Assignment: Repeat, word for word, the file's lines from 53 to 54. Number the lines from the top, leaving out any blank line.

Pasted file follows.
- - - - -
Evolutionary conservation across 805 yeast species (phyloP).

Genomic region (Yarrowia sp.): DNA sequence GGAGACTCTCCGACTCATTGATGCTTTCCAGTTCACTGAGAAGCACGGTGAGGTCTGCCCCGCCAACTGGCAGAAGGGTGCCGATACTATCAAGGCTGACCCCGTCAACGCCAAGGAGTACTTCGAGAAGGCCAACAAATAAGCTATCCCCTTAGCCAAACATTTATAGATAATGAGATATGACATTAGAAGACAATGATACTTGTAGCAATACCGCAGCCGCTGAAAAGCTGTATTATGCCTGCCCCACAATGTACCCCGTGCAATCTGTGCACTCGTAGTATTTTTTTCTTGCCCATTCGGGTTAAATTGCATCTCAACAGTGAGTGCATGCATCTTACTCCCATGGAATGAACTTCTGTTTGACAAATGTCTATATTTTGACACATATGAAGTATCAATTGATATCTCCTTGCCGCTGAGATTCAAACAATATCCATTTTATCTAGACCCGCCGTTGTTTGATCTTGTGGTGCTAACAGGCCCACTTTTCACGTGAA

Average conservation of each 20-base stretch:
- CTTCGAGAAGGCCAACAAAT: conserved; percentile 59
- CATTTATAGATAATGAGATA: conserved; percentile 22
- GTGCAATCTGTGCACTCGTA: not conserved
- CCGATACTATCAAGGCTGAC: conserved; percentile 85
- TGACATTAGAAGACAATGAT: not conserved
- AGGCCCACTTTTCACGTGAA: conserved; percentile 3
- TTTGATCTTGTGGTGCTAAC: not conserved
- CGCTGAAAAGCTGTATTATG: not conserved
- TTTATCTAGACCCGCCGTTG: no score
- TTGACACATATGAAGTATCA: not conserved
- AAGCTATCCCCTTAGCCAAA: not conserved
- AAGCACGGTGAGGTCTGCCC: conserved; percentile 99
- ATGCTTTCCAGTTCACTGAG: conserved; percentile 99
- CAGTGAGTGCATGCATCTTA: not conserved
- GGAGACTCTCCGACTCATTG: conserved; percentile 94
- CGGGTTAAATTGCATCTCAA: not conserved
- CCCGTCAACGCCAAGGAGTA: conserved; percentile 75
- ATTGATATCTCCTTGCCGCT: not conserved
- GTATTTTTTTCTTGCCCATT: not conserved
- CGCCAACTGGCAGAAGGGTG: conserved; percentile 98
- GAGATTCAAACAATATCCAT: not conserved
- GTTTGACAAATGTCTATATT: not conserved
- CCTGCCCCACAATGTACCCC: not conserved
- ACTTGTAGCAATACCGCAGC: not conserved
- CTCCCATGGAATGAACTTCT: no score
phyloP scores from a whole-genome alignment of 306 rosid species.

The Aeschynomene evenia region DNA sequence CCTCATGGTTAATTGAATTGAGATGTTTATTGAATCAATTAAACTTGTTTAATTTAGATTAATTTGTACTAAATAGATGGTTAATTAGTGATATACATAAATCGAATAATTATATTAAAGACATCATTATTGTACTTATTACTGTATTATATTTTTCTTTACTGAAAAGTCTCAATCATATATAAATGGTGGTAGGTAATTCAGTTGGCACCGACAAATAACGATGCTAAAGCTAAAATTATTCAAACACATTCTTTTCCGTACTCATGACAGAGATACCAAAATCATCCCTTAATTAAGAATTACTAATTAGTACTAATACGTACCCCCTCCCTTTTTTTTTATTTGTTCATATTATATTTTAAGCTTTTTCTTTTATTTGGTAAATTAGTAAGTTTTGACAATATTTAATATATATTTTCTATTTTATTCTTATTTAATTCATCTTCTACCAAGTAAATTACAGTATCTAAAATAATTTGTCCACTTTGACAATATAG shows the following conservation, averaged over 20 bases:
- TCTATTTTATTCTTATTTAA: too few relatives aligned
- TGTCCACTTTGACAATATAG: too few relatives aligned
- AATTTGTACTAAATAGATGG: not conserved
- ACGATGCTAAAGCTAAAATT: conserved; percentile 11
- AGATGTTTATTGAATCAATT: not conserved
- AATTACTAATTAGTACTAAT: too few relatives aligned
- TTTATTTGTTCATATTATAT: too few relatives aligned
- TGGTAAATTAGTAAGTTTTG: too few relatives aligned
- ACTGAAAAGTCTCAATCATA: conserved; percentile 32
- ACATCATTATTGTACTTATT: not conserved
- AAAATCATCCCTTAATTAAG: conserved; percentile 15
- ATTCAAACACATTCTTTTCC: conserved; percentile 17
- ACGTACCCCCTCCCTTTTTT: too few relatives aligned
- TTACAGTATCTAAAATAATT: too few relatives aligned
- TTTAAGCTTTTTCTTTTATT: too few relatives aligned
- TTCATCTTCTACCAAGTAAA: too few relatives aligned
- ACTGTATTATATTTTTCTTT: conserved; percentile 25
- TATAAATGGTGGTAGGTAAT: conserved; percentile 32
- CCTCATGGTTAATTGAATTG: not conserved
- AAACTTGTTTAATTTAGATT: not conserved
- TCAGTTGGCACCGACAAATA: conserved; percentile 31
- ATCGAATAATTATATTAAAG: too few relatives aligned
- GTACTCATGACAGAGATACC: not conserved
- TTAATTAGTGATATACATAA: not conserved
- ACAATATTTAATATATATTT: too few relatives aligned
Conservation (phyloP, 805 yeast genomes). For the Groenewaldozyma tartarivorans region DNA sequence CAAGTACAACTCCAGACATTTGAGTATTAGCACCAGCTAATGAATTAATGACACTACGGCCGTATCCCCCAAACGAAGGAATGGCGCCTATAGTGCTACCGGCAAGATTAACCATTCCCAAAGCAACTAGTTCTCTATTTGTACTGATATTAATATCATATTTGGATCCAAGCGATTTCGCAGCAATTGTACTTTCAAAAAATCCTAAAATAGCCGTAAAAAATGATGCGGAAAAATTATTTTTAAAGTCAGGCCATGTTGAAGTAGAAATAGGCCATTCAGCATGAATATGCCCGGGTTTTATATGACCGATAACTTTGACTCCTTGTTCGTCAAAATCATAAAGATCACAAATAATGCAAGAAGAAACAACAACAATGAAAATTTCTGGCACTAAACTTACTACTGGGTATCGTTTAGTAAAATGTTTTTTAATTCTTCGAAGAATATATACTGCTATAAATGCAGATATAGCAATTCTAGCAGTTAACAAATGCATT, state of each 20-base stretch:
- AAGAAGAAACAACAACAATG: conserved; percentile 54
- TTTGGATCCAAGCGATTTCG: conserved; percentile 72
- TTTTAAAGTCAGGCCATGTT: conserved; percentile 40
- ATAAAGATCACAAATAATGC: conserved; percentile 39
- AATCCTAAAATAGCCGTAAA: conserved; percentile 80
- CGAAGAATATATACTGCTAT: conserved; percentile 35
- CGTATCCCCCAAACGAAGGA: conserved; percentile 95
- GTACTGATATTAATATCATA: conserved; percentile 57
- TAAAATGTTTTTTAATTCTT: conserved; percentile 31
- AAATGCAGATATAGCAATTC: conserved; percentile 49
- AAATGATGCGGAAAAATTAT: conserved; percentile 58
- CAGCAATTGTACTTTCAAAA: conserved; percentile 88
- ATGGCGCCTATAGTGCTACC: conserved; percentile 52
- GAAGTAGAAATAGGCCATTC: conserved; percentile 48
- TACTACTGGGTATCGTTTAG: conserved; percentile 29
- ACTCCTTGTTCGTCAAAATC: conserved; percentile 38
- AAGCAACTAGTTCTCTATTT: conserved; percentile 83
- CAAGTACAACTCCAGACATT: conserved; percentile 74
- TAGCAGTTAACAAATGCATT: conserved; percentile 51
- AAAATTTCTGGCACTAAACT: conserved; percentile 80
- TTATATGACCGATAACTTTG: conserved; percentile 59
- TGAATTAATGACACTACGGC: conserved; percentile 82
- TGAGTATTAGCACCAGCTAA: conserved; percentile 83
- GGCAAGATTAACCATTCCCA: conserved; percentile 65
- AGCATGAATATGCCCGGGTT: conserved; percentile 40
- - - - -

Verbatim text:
- GTACTCATGACAGAGATACC: not conserved
- TTAATTAGTGATATACATAA: not conserved